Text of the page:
Regína sacratíssimi Rosárii, ora pro nobis!

Ave Maria
Third Sunday After Easter AD 2006
“A little while and you shall see me no longer ... because I go to the Father.”[i]

Ordinary of the Mass
Mass Text - Latin
Mass Text - English

    Saint John tells us that “God sent His Son into the world ... so that the world might be saved through Him.”[ii]  And Saint Matthew tells us that at the end of His time on earth, probably just before His ascension into heaven, our Lord commissioned the Apostles to go into the world, baptizing all the nations, making disciples of them , and teaching them to observe all He had commanded.[iii]  He was “going to the Father, and the Apostles would see Him no more—but, again in a little while, they would see Him again.”[iv]  The second “little while” was, of course, the brief span of life on earth before each of His loyal disciples would join Him in the kingdom of heaven.

    Implicit in this story is the notion of “hierarchy.”  From the Father, the Son proceeds down to creation.  The Son sacramentally raises up some of His creatures (the Apostles) so that they might be like Him (“other Christs”) in their ability to preach and to sanctify.  And He sends these “other Christs” to “all the nations”:  “Go into the world and preach the Gospel to every creature.”[v]  And, if all of this is done successfully, the peoples of the world will after “a little while” be taken up to heaven, there to be judged by Jesus and His Apostles, and ultimately to be taken up to the perpetual enjoyment of seeing and knowing God in Himself.

    In today’s epistle, Saint Peter also addresses this idea of “hierarchy.”[vi]  We Christians are to teach the pagans by our good example, that they also may learn to glorify God.  We are to be subject to the authorities of this world, without complaint, “for God’s sake.”  Citizens are to be subject to their rulers, servants to their masters, (and in the next chapter) wives to their husbands, and husbands in return honoring their wives.[vii]  There is even an admonition to be “merciful, compassionate, and humble lovers of all the brethren.... the eyes of the Lord are on the just.... the face of the Lord is against those who do evil”[viii]  Saint Peter’s comments, by the way, are echoed in Saint Paul’s writings as well;  chiefly in his epistles to the Romans, the Corinthians and the Ephesians.[ix]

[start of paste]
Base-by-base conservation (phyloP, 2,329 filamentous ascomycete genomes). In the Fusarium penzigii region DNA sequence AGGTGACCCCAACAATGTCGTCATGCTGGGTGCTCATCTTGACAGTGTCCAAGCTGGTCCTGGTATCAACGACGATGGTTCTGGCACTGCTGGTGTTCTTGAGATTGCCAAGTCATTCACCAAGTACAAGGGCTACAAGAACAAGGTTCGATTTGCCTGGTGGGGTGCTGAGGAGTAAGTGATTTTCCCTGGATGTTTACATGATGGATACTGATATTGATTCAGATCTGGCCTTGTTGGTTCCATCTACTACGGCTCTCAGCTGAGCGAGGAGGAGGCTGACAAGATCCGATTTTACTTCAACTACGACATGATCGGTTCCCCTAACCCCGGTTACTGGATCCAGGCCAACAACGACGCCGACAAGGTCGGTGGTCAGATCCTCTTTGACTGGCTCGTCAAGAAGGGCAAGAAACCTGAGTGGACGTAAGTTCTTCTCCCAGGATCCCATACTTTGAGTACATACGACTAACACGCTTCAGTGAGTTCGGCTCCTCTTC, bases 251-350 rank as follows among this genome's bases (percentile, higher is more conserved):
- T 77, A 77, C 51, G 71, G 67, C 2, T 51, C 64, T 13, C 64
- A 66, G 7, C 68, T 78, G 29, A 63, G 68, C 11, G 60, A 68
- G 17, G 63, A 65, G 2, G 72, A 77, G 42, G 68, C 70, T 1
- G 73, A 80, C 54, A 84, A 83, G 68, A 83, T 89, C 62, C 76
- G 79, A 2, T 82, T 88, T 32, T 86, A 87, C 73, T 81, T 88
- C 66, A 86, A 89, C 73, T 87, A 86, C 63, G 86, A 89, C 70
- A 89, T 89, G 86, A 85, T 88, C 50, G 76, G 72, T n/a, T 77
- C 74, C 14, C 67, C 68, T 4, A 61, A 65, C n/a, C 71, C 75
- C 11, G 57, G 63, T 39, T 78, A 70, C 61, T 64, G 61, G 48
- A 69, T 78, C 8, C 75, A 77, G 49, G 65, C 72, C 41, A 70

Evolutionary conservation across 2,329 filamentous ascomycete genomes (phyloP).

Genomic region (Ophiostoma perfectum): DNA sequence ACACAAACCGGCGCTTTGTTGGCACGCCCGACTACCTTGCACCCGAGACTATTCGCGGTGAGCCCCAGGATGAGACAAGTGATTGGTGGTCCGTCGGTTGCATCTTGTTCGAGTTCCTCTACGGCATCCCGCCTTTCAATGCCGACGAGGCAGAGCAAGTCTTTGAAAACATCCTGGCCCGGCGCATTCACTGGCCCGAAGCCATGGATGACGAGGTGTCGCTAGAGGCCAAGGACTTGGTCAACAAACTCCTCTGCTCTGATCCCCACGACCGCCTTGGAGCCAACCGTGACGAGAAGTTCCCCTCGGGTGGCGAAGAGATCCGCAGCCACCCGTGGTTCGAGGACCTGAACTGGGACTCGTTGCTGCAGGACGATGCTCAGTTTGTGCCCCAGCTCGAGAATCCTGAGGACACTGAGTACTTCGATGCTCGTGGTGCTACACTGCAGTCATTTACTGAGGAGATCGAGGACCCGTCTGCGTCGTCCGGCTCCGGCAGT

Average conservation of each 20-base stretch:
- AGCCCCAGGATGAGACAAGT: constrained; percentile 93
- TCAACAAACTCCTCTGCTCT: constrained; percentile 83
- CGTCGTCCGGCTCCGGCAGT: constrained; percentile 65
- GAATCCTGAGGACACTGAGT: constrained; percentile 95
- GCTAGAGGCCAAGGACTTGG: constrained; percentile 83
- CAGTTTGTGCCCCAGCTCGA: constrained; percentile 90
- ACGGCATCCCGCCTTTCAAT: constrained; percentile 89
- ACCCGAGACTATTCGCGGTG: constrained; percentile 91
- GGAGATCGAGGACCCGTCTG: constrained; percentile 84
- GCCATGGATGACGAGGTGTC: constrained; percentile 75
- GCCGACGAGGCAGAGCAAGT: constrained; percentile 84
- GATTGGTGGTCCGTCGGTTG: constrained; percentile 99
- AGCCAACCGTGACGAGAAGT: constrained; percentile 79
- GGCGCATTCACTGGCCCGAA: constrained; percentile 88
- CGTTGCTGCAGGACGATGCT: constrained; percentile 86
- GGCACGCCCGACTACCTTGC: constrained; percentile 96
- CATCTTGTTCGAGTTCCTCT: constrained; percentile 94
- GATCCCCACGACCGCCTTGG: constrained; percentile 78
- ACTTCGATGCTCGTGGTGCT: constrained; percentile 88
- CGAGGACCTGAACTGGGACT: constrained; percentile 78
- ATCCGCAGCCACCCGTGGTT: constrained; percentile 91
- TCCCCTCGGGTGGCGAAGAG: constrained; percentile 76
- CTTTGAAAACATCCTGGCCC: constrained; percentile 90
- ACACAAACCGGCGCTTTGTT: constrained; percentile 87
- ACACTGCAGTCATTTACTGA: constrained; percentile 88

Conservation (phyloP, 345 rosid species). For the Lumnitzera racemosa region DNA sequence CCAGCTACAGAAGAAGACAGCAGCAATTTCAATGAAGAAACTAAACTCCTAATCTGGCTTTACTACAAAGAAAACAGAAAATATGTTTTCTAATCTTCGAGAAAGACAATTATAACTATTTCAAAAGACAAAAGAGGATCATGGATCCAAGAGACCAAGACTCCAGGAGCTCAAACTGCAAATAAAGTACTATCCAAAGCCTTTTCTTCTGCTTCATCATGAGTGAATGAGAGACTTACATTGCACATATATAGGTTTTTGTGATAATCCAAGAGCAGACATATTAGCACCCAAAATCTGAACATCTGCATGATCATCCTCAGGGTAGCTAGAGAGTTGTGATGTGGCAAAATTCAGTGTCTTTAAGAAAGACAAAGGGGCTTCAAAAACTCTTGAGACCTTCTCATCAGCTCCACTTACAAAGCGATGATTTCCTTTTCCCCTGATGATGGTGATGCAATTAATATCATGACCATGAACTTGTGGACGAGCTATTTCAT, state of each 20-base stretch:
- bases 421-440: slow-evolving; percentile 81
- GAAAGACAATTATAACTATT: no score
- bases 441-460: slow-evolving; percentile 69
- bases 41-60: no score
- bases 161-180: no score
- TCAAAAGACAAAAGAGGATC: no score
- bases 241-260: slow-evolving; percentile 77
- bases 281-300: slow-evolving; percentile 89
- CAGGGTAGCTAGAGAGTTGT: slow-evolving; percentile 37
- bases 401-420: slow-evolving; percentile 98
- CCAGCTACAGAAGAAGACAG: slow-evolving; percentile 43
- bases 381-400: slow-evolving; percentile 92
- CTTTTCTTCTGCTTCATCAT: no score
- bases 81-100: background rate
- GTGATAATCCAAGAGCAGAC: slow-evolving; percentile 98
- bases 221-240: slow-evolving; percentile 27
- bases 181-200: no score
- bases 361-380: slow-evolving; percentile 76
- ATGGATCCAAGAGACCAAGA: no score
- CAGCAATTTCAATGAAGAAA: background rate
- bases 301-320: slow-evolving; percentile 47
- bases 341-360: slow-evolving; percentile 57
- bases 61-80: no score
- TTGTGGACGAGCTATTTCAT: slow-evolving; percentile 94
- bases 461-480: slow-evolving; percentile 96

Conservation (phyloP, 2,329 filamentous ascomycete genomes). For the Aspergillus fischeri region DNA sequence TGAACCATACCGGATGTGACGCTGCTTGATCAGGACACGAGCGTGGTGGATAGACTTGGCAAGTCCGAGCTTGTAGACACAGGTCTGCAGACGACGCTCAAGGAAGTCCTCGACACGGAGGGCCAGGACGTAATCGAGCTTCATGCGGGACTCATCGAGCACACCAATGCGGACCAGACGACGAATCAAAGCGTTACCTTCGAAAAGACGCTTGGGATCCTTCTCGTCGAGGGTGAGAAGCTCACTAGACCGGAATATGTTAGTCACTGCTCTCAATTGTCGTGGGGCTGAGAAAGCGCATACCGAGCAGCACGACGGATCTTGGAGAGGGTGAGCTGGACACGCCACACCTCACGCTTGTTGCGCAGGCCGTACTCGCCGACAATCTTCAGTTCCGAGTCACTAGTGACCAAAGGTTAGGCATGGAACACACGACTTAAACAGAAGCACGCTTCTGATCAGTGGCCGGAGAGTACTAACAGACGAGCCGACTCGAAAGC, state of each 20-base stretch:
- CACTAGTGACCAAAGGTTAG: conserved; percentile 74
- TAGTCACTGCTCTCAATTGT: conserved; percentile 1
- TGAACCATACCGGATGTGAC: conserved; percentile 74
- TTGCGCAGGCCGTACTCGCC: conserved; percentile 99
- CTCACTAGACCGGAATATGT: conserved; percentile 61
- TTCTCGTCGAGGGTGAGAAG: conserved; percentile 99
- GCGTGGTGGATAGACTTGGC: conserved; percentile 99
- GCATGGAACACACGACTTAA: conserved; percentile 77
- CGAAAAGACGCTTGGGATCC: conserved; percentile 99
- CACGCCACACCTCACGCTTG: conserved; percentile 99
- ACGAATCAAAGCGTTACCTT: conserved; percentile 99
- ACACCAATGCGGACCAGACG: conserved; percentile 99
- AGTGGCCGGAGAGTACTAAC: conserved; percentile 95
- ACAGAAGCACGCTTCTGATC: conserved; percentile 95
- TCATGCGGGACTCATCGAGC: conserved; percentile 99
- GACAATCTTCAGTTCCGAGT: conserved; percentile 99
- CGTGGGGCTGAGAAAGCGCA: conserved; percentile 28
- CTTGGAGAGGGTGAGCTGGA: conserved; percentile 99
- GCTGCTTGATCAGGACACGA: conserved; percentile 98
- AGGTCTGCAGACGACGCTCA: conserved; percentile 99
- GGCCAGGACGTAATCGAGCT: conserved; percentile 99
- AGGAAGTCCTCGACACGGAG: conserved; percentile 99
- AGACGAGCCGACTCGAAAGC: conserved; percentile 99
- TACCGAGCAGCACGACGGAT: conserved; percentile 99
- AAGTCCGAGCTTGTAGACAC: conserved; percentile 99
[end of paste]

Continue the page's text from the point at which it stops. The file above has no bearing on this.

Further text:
If we had read just a little bit more of Saint Peter’s epistle, we would have heard one of the two reasons why we Christians are expected to subject ourselves to hierarchy of the world, even though we may find that somewhat restrictive and burdensome.  He says:

    It is indeed a grace, if, for consciousness of God, anyone endures sorrows, suffering unjustly.... because Christ also has suffered for us... who, when He suffered, did not threaten.... who Himself bore our sins in His body upon the tree [of the Cross], that having died to sin, we might live to justice.[x]

    Peter is saying that by accepting our state in life;  its difficulties and its disappointments, along with its joys;  we become Christ like, and more “acceptable to God.”

    As well, Saint Paul suggests another reason for earthly obedience.  And it is useful to note that both Peter and Paul wrote at a time when the Catholic Church had exactly no civil authority, and, indeed, often found Itself persecuted by the officials of the Jews and the Romans.  “There exists no authority except from God,” Saint Paul tells us.[xi]  We heard our Lord say the same thing when He was taken before the Roman procurator, Pontius Pilate:  “You would have no power at all over Me, if it were not given to you from above.”[xii]